Sometimes (well, quite often of late, at work) I want to load some data into a PostgreSQL database and do some work with it. I use a Mac at work, and used to do this by installing PostgreSQL using Homebrew and running it system-wide. This stung me a couple of times; Homebrew would upgrade the package to a new minor release (9.5 -> 9.6, etc) and create a new data directory with the version number in it, meaning that a
brew upgrade would sometimes make the data I loaded previously inaccessible. I never lost anything through this route, but it did slow me down.
Nowadays, I’ve switched to using Nix for everything I can get away with, which means I can install PostgreSQL as my own user. Using Nix shells, I can even have many of them, one for each different project.
In each directory, I have the simplest
shell.nix I can get away with:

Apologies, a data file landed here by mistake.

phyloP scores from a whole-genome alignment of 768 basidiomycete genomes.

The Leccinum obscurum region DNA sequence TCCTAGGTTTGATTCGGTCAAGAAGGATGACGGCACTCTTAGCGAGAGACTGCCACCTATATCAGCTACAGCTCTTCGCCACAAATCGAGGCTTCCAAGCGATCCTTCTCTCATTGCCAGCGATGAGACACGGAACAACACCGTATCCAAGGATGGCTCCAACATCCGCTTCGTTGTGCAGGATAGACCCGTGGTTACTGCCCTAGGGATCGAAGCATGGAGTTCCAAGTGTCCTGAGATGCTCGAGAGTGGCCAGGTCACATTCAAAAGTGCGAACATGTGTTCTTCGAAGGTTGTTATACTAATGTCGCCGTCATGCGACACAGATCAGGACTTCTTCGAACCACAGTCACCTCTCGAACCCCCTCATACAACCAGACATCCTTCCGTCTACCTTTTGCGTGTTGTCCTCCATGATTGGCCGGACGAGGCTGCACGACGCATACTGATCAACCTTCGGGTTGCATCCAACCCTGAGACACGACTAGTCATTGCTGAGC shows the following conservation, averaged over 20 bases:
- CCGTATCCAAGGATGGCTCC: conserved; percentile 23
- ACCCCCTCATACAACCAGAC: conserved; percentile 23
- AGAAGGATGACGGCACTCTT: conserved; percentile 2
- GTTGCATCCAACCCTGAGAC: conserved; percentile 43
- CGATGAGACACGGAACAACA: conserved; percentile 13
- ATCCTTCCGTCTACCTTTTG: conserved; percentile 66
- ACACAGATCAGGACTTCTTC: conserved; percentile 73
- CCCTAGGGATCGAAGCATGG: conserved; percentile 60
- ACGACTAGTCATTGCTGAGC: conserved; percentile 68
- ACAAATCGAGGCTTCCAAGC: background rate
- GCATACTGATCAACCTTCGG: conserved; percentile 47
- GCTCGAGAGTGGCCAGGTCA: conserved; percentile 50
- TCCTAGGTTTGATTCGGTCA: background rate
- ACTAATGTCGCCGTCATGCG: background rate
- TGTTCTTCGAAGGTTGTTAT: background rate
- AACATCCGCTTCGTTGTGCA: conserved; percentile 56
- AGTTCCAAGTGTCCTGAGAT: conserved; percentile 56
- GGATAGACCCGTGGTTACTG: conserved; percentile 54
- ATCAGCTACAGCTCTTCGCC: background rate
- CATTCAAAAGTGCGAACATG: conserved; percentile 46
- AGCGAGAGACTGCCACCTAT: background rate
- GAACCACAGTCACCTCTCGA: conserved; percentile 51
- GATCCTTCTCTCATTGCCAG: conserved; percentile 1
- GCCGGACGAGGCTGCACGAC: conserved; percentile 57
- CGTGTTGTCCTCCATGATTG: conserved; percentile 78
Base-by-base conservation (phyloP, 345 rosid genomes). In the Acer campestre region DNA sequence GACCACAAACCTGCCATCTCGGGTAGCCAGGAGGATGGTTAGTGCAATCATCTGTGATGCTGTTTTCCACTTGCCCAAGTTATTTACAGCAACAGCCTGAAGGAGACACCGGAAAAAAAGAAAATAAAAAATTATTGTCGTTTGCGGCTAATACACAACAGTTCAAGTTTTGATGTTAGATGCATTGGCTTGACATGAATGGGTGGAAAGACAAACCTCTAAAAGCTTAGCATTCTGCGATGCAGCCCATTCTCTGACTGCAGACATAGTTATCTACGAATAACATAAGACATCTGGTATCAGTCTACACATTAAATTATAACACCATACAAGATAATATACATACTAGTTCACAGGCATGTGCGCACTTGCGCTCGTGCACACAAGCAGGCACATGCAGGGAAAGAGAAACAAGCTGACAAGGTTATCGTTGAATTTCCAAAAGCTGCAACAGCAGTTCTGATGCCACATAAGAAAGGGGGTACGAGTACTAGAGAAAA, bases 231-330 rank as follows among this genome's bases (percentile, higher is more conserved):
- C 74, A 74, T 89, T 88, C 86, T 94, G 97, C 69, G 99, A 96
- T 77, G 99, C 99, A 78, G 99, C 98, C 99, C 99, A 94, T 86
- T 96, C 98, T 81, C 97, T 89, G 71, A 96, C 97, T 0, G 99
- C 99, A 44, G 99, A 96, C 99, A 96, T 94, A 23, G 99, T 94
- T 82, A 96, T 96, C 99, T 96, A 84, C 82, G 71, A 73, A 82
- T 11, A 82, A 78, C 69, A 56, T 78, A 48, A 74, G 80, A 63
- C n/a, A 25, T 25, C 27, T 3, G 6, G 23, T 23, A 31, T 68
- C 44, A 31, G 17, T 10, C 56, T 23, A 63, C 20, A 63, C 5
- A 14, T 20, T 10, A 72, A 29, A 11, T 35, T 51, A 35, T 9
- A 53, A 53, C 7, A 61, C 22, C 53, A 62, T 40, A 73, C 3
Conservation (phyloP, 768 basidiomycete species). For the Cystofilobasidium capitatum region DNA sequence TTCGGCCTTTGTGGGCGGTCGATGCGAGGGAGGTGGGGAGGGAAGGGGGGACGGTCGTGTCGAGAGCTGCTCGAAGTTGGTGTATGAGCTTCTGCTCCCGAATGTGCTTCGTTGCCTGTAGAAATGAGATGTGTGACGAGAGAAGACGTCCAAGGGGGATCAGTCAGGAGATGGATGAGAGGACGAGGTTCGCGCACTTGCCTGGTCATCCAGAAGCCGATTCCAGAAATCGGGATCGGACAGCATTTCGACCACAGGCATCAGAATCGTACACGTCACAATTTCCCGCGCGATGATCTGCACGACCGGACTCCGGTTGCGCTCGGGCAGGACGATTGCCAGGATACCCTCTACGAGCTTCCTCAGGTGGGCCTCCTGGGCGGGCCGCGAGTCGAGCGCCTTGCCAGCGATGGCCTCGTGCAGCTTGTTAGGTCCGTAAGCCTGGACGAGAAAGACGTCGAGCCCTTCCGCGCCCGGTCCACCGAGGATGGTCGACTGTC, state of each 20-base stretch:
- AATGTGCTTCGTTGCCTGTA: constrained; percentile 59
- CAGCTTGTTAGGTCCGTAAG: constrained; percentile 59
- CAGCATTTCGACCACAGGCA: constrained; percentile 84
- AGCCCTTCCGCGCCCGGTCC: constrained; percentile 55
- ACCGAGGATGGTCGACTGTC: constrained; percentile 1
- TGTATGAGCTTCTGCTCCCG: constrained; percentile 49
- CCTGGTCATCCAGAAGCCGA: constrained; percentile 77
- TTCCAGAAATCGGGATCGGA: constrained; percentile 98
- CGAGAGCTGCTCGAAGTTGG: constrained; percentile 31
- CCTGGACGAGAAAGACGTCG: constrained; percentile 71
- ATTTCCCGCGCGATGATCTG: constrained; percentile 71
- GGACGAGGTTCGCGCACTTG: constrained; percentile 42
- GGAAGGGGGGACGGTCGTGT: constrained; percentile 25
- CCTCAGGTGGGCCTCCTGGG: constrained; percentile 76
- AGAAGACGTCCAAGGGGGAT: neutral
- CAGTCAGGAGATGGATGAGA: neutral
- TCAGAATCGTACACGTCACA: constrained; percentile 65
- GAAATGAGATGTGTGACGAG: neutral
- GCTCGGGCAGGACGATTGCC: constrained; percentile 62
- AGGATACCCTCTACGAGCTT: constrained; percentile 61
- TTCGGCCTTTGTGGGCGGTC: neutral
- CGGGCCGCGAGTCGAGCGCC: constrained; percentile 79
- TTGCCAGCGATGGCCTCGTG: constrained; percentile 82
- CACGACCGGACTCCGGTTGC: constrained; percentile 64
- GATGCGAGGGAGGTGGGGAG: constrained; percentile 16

Creating this and then running
nix-shell means you’ll end up with a new shell with PostgreSQL available, but not actually running. To make it work, you can do this the first time:
Then every other time you re-enter that shell, you can just run the part that starts the database. It will keep running until you reboot, or stop it like this:
Using Nix’s tools you can pin PostgreSQL to a particular version if you like, or use a more specific dependency like
postgresql_9_6 if you need it.
Eventually, I will figure out if I can automate a lot of this with
shellHook or similar, but it hasn’t annoyed me enough yet to make me look into doing that.